Flower Hill seeks to landmark Elderfields Preserve, county pushes back

Flower Hill seeks to landmark Elderfields Preserve, county pushes back
The Elderfields Preserve is a historic parkland in Flower Hill owned by the county. (Photo courtesy of Wikimedia Commons, license: https://creativecommons.org/licenses/by-sa/4.0/)

The Village of Flower Hill is seeking landmark designation for the Elderfields Preserve, but the village is receiving pushback from Nassau County, which owns the property.

The Elderfields Preserve, located in Flower Hill, is a four-acre parkland with a main house that includes the original 17th-century home on the property, one of the oldest structures on Long Island, according to the county parks department.

The county acquired the property in 1996 from Henry de V. Williams. The Art Guild of Port Washington currently occupies a space in the building for art studios, classes and shows.

Flower Hill Mayor Randall Rosenbaum said the village is seeking to designate it as a landmark because the village wants to preserve the historical sites throughout the village.

Rosenbaum said he was inspired to restore the village’s Landmark Commission, which has been idle for about 20 years, by the recent demolition of the Richardson House in Plandome Manor.

The Richardson House, which was located in Massachusetts and relocated to Plandome Manor in the 1920s, was sold for development and demolished in 2022 after years of contested discussion on what to do with the home.

Rosenbaum said he did not want something similar to happen in Flower Hill.

“It is important to consider protecting our heritage before it is too late to do so,” Rosenbaum said in an email to Blank Slate.

Rosenbaum said that landmark designation status prevents the structure from being altered, repaired, moved or demolished. If a building permit is filed for the property, the village would then assess the proposal to ensure no harm would be done to the property.

“The intent of landmark preservation is the preservation, protection, enhancement, perpetuation and use of places, districts, sites, buildings and structures having a special character or special historical, cultural or aesthetic interest or value within the community as an appreciation of heritage and furtherance of education,” Rosenbaum said.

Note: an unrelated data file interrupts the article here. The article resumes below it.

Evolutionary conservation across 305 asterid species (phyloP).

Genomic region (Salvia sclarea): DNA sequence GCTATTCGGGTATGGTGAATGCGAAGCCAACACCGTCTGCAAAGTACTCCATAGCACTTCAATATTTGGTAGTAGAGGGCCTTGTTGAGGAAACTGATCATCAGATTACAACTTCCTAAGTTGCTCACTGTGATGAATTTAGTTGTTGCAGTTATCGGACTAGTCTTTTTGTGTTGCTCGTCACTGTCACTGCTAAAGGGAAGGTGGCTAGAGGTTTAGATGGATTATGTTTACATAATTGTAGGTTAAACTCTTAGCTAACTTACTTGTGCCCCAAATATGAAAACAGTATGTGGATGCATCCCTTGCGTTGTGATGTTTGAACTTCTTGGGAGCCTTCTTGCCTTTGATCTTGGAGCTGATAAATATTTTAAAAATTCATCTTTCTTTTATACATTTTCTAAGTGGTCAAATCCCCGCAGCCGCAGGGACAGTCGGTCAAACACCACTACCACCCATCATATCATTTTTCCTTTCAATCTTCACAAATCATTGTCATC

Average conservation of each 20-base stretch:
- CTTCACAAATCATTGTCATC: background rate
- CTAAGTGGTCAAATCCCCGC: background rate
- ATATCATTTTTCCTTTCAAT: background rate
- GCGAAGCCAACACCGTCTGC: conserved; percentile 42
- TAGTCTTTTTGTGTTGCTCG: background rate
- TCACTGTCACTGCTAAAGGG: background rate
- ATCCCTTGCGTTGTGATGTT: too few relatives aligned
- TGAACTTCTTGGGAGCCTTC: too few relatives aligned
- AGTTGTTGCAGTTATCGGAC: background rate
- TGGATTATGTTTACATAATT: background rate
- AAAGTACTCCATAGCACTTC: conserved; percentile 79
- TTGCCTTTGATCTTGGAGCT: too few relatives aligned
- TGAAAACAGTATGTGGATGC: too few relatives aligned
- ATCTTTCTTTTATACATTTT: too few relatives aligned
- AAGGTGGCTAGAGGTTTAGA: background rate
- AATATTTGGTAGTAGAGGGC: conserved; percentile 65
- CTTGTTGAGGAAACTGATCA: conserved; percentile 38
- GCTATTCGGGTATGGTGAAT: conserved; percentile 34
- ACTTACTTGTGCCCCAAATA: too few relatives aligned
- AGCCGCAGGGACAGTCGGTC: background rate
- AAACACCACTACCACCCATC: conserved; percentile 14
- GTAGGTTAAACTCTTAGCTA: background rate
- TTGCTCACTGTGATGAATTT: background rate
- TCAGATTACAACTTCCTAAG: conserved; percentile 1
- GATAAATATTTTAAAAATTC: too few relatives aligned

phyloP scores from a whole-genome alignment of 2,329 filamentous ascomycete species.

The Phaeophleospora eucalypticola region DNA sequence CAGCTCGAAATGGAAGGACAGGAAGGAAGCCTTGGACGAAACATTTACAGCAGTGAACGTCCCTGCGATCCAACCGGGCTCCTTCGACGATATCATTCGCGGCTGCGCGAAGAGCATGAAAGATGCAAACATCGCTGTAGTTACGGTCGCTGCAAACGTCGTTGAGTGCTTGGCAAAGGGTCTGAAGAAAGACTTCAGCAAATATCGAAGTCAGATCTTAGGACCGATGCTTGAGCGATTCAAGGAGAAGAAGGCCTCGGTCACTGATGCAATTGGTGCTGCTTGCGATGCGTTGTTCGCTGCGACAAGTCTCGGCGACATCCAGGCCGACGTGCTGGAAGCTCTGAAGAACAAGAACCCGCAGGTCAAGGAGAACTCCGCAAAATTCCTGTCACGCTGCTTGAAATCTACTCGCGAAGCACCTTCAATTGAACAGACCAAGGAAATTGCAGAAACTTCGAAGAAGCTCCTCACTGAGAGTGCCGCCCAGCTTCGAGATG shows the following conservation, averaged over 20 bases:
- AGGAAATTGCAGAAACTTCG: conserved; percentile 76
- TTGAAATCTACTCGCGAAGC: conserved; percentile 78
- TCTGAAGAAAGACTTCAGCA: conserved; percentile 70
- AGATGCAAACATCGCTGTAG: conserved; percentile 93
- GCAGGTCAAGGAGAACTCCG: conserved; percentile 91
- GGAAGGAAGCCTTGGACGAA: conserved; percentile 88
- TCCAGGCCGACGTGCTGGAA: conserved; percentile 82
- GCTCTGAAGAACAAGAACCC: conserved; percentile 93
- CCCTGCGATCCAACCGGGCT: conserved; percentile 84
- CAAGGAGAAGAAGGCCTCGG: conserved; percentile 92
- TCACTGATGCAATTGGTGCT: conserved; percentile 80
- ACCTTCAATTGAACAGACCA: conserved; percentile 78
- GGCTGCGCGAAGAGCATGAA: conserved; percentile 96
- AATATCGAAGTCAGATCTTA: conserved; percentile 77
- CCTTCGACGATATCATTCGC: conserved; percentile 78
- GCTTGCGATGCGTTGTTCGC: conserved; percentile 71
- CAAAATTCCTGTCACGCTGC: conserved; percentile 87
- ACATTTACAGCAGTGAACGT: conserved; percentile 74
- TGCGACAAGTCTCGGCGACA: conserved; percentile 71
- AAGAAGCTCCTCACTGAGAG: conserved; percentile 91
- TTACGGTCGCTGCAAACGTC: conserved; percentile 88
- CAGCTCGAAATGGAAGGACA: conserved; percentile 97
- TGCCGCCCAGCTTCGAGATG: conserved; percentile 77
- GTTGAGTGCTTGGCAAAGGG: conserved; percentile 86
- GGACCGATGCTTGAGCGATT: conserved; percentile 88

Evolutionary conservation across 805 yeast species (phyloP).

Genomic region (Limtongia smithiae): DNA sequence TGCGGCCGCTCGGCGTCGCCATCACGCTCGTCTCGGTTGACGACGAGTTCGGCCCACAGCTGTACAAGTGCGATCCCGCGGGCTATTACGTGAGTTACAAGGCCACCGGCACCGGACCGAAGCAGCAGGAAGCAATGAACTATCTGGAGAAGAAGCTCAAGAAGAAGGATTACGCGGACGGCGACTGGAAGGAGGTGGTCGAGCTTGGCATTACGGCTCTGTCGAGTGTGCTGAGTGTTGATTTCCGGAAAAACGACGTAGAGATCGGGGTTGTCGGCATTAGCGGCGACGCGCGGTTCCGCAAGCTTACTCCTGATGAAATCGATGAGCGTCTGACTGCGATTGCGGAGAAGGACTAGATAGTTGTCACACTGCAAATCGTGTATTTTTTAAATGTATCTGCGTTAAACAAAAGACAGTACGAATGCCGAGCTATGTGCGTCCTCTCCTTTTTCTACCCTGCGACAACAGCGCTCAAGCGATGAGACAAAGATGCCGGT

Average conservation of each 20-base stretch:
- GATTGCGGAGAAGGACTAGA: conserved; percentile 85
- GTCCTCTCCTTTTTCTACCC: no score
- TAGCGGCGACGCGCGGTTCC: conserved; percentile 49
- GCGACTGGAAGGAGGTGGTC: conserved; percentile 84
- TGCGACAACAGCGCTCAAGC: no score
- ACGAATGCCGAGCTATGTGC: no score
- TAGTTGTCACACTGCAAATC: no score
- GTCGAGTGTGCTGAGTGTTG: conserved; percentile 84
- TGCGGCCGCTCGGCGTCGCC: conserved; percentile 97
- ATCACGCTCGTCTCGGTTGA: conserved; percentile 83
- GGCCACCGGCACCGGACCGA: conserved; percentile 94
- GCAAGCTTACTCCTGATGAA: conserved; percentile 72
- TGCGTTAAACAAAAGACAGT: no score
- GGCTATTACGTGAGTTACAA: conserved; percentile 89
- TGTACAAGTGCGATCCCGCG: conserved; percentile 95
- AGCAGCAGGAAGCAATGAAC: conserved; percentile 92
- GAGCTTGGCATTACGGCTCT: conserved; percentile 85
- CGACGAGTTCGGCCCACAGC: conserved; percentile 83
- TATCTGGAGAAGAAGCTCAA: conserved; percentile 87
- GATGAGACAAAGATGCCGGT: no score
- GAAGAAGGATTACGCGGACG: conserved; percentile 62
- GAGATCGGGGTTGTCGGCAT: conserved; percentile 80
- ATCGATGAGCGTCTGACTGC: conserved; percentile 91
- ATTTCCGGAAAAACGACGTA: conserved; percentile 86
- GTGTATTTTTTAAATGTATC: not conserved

At an April 3 board of trustees meeting, Nassau County Deputy Attorney Anna Gerzon told the board that while the county is not against the village protecting the preserve, the village landmarking a preserve managed by the county sets a bad precedent. This would be the first county property landmarked by a village.

Rosenbaum countered by saying that he sees it as a good initiative that Flower Hill would be the first to landmark a county property. He said during the meeting that he sees it as a positive whereas the county views it as additional work.

If the village designates the Elderfields as a landmark, the management of the preserve will not change and the county will continue to own it.

Rosenbaum said the village’s designation would help the preservation of the property by providing oversight, requiring the village’s approval on changes to the preserve.

“Our intent is to help preserve the building and property for future generations to enjoy,” Rosenbaum said.

The village’s attorney said during the meeting that there are many things the board would like to be preserved, including the park-like atmosphere, the structures and the landscaping. He added the board also wants to consider the use of the preserve and the buildings on the property.

Gerzon told the board that she suggested to the village’s attorney that the county continue to take care of the land and keep it as a preserve rather than the village landmarking it.

In addition, Gerzon said she proposed seven covenant restrictions that would make the deed stronger in preserving the property.

She said the current deed is already very restrictive and the county has been following it completely since 1996. She said she would like to add more restrictions and has not said no to any of the requests proposed by the village thus far.

She said the deed would prevent a future sale of the property. This omits any sort of arrangement that transfers the property in any way, including leasing the property.

“[The covenants] will make the Flower Hill community secure that we will not alter it, we will not take it down, we will only beautify it and we will not ever sell it,” Gerzon said to the board.

Rosenbaum said the community is concerned the preserve will be bought by St. Francis Hospital, but Gerzon said that the county has not been approached by them.

She confirmed that it is a rumor circulating, which is why she suggested a covenant that restricts the sale of the property.

Gerzon said she has started drafting the covenant restrictions and would get them to the village shortly after the holidays. Rosenbaum asked that the final draft of the seven covenant restrictions be offered as a public document for village residents to review prior to the board voting next month.

The county’s parks department did not respond to a request for comment.

The village will be holding a second public hearing for the Elderfields Preserve at their May 1 board of trustees meeting. Rosenbaum said that a vote is dependent on the information and resident feedback they receive prior to the meeting. A vote could be delayed until their June meeting.

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